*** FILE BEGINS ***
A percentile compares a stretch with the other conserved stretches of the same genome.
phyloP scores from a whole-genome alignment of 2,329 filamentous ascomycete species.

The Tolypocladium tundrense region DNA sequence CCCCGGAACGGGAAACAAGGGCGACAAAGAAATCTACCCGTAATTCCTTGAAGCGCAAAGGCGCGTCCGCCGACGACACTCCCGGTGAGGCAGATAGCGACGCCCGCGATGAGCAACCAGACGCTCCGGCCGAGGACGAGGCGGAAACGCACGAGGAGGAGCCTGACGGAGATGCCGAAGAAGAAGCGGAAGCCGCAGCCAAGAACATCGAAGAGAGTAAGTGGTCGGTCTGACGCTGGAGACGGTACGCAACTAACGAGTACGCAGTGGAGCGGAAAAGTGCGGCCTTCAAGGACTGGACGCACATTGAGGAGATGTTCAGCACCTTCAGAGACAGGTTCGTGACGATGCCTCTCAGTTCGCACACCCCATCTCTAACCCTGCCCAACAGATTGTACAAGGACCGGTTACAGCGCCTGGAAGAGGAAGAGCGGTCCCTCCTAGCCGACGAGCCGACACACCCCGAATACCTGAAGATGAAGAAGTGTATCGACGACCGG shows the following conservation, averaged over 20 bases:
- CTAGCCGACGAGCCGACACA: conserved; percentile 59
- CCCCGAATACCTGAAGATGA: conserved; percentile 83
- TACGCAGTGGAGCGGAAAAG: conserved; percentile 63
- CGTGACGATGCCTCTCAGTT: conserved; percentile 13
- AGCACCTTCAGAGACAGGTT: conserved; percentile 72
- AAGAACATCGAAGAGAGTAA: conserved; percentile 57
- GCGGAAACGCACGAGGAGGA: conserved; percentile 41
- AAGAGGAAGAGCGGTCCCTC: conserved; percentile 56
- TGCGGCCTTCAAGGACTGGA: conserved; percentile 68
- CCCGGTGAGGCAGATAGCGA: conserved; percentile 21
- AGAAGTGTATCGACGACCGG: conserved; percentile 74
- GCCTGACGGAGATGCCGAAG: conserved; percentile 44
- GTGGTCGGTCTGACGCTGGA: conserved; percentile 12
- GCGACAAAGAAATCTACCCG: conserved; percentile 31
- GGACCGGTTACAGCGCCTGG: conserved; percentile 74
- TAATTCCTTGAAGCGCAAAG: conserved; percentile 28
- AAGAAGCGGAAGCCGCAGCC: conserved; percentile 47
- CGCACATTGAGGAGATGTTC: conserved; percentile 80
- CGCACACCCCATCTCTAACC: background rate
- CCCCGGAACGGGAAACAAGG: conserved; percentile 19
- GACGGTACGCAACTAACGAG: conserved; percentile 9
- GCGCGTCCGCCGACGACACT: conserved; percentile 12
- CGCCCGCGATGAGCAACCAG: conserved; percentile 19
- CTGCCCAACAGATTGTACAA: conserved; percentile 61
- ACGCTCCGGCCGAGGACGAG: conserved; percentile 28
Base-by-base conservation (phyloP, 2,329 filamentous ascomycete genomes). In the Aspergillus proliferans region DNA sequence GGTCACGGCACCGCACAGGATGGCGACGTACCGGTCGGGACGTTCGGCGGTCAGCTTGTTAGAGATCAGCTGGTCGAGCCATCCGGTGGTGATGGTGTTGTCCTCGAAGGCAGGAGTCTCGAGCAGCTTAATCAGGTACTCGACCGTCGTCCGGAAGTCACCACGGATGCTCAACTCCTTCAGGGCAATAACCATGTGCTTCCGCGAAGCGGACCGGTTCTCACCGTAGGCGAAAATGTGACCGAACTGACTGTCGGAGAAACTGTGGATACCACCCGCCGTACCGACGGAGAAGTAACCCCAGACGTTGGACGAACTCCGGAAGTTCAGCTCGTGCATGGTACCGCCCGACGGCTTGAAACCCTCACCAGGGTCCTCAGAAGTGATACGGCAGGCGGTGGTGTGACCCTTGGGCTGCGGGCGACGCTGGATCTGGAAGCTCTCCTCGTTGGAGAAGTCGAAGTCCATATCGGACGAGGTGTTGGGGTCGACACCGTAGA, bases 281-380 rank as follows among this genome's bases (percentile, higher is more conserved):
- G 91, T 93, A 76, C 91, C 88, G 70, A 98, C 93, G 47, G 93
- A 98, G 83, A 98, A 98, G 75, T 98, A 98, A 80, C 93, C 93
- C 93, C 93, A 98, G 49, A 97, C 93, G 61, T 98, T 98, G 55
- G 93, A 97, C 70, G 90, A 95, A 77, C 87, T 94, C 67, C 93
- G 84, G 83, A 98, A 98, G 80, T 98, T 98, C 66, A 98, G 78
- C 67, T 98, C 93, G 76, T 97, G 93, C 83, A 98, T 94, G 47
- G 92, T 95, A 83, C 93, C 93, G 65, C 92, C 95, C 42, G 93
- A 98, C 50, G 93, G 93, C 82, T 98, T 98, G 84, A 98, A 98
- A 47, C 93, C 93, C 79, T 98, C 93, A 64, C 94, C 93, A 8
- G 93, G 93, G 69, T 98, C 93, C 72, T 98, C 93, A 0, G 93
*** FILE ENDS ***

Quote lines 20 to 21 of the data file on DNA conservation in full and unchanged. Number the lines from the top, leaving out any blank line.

- AAGAAGCGGAAGCCGCAGCC: conserved; percentile 47
- CGCACATTGAGGAGATGTTC: conserved; percentile 80